There’s no pattern. It’s not uncommon for checkpoints to operate an entire night and fail to make a single arrest for Driving While Intoxicated. Ironically, police operating sobriety checkpoints are more likely to write tickets for minor infractions like broken taillights than for drunk driving.

Instead of DUI checkpoints, police departments should focus on something we know works: roving saturation patrols.

Using the same amount of resources, police departments are up to ten times more effective when they hit the roads and keep an eye out for dangerous drivers swerving around the roads and running stop signs. In addition, police officers involved in saturation patrols can crack down on speeding, as well as a burgeoning new menace: distracted driving.

Distracted driving – driving while talking on cell phones, texting with friends, even surfing Facebook – now leads to more than 6,000 deaths on the highways every year. That number is only sure to grow as car companies add more and more distractions like televisions and in-dash social media connections.

But police aren’t going to catch any speeders or distracted drivers when they force every driver to come to a stop just so they can smell their breath. Oregon police departments should focus on what works and get hard core drunk drivers off the roads.

Sarah Longwell is the Managing Director of the American Beverage Institute, an association of restaurants committed to the responsible serving of adult beverages, which represents over 55 Oregon restaurants.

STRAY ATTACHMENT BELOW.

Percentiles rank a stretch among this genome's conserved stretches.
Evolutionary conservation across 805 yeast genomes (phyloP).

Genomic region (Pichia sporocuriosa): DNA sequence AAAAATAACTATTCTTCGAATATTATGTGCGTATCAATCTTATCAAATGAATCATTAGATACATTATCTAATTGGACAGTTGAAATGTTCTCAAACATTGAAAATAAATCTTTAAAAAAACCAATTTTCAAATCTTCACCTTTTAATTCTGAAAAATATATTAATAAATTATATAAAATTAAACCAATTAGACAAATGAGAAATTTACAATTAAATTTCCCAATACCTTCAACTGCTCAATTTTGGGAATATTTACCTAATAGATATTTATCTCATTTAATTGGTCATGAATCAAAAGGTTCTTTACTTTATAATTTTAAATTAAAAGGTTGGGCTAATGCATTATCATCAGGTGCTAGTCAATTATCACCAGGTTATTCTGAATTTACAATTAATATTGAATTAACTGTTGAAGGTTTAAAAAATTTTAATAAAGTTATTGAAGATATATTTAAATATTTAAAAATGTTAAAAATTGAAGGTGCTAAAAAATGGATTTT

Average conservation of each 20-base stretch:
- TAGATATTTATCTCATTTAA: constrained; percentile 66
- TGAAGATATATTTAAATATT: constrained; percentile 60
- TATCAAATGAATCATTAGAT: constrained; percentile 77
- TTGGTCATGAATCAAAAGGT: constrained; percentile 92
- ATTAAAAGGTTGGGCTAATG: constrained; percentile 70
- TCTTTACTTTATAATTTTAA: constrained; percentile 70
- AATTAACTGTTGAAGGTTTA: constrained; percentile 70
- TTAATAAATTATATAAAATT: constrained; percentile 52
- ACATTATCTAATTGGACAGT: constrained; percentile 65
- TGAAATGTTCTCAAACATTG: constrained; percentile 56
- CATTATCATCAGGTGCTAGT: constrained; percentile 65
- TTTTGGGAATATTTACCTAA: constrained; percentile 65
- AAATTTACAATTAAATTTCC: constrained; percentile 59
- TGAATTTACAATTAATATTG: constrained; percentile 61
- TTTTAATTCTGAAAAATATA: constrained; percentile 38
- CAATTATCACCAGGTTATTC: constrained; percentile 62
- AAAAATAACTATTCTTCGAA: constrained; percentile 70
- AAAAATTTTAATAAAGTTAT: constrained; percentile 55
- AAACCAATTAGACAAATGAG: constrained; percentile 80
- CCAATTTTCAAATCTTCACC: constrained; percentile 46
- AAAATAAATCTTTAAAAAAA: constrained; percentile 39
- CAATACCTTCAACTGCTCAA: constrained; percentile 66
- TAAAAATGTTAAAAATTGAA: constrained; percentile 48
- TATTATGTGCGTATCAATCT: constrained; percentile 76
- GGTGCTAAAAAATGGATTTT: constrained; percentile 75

Category: Criminal
• Sunday, March 27th, 2011|head

The Nixa Police Department will conduct DUI checkpoints at various locations Friday night.

The  DUI checkpoints are aimed at reducing the number of alcohol-related traffic accidents.

Officers will briefly stop vehicles to check for alcohol or drug-impaired drivers. Impaired drivers will be arrested.

Category: Criminal
• Sunday, March 27th, 2011

Three motorists were arrested during a DUI checkpoint that Alameda police staged the night of St. Patrick’s Day.

Officers arrested one Oakland man, 30, on suspicion of drunken driving after he allegedly failed field sobriety tests after pulling into the checkpoint, which was at Park Street and Clement Avenue.

Another Oakland man, 22, was caught driving with a suspended license, while officers discovered the third man, 32, who also lives in Oakland, was wanted on an outstanding warrant, police said.

Other recent drunken driving arrests include a 32-year-old Alameda woman, who police arrested early the morning of March 18 on Pacific Avenue after she was involved in a traffic accident.


BURGLARY — A commercial burglary was reported shortly after 5 a.m. in the 2300 block of Santa Clara Avenue.

HIT-AND-RUN — A motorist who struck a vehicle fled the scene during a traffic accident that was reported at 3:30 p.m., police said.


INDECENT EXPOSURE — Police said an indecent exposure was reported about 7:20 a.m. at Kofman Parkway and Aughinbaugh Way.